(ORLANDO, Florida) – Radiation oncologists rarely, if ever, treat the heart. In fact, they try to avoid exposing the heart to x-ray beams at all costs. But a new treatment performed at Orlando Health, using precise radiation therapy, has successfully given time and quality of life back to heart patients who have few, if any, remaining treatment options.
Dewey Caldwell was the first patient to receive this experimental therapy at Orlando Health. Caldwell’s condition had deteriorated to a point that left him bedridden. He suffered more than two dozen heart attacks and, as his heart sustained more damage, there were fewer options to treat him.
“With each episode, he got weaker and when medications were no longer effective, he underwent an ablation procedure. But that really took a lot out of him, so when his ventricular tachycardia returned, he was deemed too high-risk to undergo another ablation,” said Roland Filart, MD, a cardiac electrophysiologist at Orlando Health Heart and Vascular Institute. “That’s when I implanted a defibrillator to shock his heart when it fell out of rhythm, but it was going off quite often with very little exertion.”
Caldwell and his wife were planning to discontinue treatment when Dr. Filart approached them with a new option that uses cardiac mapping and extremely precise radiation to treat the exact part of the heart that is disrupting its electrical circuit with pinpoint accuracy down to the millimeter.
“We can use multiple different beam angles from all sorts of different directions to focus on any particular point in the body while avoiding sending x-rays through other parts that we don’t want to treat,” said Justin Rineer, MD, a radiation oncologist at Orlando Health Cancer Institute.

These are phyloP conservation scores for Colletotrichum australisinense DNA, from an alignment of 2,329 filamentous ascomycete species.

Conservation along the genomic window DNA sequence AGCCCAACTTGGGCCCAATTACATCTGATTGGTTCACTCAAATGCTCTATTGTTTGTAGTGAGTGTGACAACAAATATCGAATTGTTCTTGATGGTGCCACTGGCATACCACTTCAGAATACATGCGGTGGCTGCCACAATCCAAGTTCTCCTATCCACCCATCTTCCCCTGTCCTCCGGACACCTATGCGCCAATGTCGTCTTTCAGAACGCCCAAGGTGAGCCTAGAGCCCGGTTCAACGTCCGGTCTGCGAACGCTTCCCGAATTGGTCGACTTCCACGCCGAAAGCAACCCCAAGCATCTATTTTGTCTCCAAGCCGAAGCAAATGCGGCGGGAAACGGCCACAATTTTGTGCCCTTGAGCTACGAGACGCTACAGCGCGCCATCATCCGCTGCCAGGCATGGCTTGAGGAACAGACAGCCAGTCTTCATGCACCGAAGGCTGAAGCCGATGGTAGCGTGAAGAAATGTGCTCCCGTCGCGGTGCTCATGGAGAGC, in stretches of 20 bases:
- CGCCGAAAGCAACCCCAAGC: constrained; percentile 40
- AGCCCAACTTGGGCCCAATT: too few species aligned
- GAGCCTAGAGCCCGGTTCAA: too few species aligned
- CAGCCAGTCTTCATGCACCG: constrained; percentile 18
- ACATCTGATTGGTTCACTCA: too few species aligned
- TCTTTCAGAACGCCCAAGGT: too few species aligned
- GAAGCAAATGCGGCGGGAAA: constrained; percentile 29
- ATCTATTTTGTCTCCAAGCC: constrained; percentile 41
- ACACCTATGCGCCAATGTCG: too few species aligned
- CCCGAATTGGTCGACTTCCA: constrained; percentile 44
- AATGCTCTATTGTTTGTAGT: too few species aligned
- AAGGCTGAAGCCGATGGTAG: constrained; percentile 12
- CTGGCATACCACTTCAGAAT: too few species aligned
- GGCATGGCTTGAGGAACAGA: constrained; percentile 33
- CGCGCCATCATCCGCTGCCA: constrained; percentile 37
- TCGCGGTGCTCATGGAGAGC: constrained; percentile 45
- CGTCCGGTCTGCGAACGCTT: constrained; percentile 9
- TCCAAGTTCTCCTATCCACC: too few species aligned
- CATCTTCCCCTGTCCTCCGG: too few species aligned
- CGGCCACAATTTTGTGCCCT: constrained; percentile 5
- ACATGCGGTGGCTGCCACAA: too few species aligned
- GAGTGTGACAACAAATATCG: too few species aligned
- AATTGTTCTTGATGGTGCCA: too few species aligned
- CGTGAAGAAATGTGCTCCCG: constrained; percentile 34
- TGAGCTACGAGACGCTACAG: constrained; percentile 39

The concept is similar to a heart ablation, but completely non-invasive, making it a viable option for patients who are too weak or sick to undergo surgery. In the weeks that followed therapy, Caldwell’s energy increased and his defibrillator was deployed far less often, allowing him to spend quality time with his loved ones.
“I got on a plane and went to my 60th high school reunion, which is something I never thought I’d be able to do,” Caldwell said. “My doctors never gave up on me and found a treatment that never even existed, but has made all the difference for me.”
The treatment that Caldwell received is still experimental and is only approved for compassionate use and not as a first line treatment. It is an option made possible through extensive planning and collaboration to translate cardiac heart mapping technology to work with radiation software and equipment.